Air traffic control: Passengers stranded as flights suspended
Thousands of holidaymakers from Yorkshire and Lincolnshire have faced flight delays after a technical fault in the UK's air traffic control system.
Passengers were left stranded after the majority of flights in and out of UK airports were cancelled on Monday.
Hamish Harron, 53, from Scarborough, was travelling back from Budapest via Amsterdam when he was told his ongoing flight was cancelled.
He has now decided to take an overnight ferry from Holland to Newcastle.
Mr Harron had been at the World Athletics Championships in Budapest with his wife and son, and was due to fly back to Newcastle on Monday.
He said: "On the way to the airport yesterday we were told that the Amsterdam to Newcastle part of our trip was cancelled, so we had to get a flight from Budapest to Amsterdam knowing that we couldn't do the final part of the journey.
"We were told by KLM we could fly you out in a few days to Edinburgh, but that is hundreds of miles away from where our car is in Newcastle, so I said how are we going to get there?
"They said well, public transport? But we weren't getting to Edinburgh until about midnight so there was no public transport."
He added: "We had to cancel that part of the flight so we are now on a train to the ferry port in Amsterdam, and are going to catch the overnight ferry tonight to get into Newcastle tomorrow morning.
"We should be getting back, and we are quite pleased about that actually."
Jack Bowman, from Halifax, West Yorkshire, has been stranded at Palma Airport since 16:00 BST on Monday, after a family holiday in Peguera, Mallorca.
He is travelling with his parents, his partner and their two children, aged 10 and six months.
He said they had slept on the airport floor and had no food or baby food for their daughter.
Mr Bowman said holiday company Jet2 had told him they should fly home at 21:00 BST on Tuesday.
"We've got another nine-hour delay ahead of us," he said.
"With a six-month-old baby, no baby milk, no accommodation, no money, we just want to get home."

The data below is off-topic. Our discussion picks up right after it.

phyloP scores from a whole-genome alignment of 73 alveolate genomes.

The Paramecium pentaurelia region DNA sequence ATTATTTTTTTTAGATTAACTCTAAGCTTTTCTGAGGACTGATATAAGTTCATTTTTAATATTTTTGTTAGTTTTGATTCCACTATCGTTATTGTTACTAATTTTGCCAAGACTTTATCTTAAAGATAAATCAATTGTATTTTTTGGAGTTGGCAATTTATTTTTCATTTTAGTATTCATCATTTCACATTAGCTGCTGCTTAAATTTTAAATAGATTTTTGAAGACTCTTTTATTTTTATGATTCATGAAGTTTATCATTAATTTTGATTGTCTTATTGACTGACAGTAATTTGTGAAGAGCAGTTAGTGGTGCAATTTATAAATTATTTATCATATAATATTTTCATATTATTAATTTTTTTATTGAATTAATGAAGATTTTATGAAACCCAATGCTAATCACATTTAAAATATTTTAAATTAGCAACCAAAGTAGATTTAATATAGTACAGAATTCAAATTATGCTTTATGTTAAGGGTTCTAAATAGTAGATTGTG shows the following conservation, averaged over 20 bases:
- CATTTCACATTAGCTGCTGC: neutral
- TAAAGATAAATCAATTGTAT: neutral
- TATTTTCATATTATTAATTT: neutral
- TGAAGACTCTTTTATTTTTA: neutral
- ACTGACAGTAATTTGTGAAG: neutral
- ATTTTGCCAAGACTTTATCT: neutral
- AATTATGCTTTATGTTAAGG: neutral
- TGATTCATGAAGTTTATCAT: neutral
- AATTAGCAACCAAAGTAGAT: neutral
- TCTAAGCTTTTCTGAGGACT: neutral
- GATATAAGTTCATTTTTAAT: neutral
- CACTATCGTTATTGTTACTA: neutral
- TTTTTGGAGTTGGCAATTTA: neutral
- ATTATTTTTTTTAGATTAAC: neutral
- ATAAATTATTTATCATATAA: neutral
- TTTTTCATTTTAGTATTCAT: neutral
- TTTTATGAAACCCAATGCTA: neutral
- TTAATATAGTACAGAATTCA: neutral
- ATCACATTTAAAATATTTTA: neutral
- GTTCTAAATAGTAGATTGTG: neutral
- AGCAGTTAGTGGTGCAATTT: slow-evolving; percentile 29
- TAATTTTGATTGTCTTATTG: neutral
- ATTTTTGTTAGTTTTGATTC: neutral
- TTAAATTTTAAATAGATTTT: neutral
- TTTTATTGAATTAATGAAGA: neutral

Rafal Batko and his family, from Sheffield, spent the night at Leeds Bradford Airport after their flight to Krakow was cancelled.
Mr Batko, who was flying out for his mother and father-in-law's wedding anniversary party, said: "We've been here for 17 hours. We tried to get into a hotel but there was no space because everyone was in the same position."
Anna MacDonald, from Welton in Lincolnshire, spent three hours at Leeds Bradford Airport on Tuesday, waiting with her two children to fly to Lanzarote.
She was told at 06:15 BST that the flights would not be leaving and said her children, aged four and seven, were devastated.
"They had been so excited about going on an aeroplane and about seeing a foreign country," she said.
"We didn't even get as far as check-in and were waiting there for three hours.
"We are back home now and the holiday is definitely cancelled. People are suggesting I book a last-minute deal abroad but I don't trust the flights and I can't afford it anyway until I get my refund from Jet2.
"I would like to rebook the same holiday when all of this chaos is over, but this was the last few days of my annual leave so it's not possible."
Ian Smales, from Wakefield, was due to fly home from a family holiday in France when he found out their flight had been cancelled.
"We found out our flight to Leeds Bradford with Ryanair was cancelled as we arrived at the airport," he said.
"We queued in a long line to speak with the rebooking tickets people at the airport, who could only offer us a flight back on Friday which meant we would have to stay in France a further four nights, with me supposed to be back at work today.
"We said that was not acceptable and that we needed something better... but they said we would have to look for alternative flights ourselves from other airports.
"Eventually we have booked an easyJet flight to Glasgow tomorrow at 2pm and will have to get a hire car and drive to Leeds Bradford to pick our car up."
Mike Briggen faced delays at Dalaman Airport in Turkey, where he was waiting to fly back home to Hessle, East Yorkshire.
He said: "What was a great holiday has turned into a nightmare, we have for our kids tried to make the most of the time we have had to wait but it has tested our sanity."
He said the delay meant he would miss his mother's 90th birthday, and he had also run out of the medication he takes after suffering a heart attack.
Holidaymakers heading to and from the UK were expected to face disruption for days, Transport Secretary Mark Harper warned.
National Air Traffic Services (Nats) confirmed the fault just after midday on Monday, before it announced at 15:15 BST that it had identified and remedied the issue.
But it said it would "take some time for flights to return to normal" - as it launched an investigation into what went wrong.
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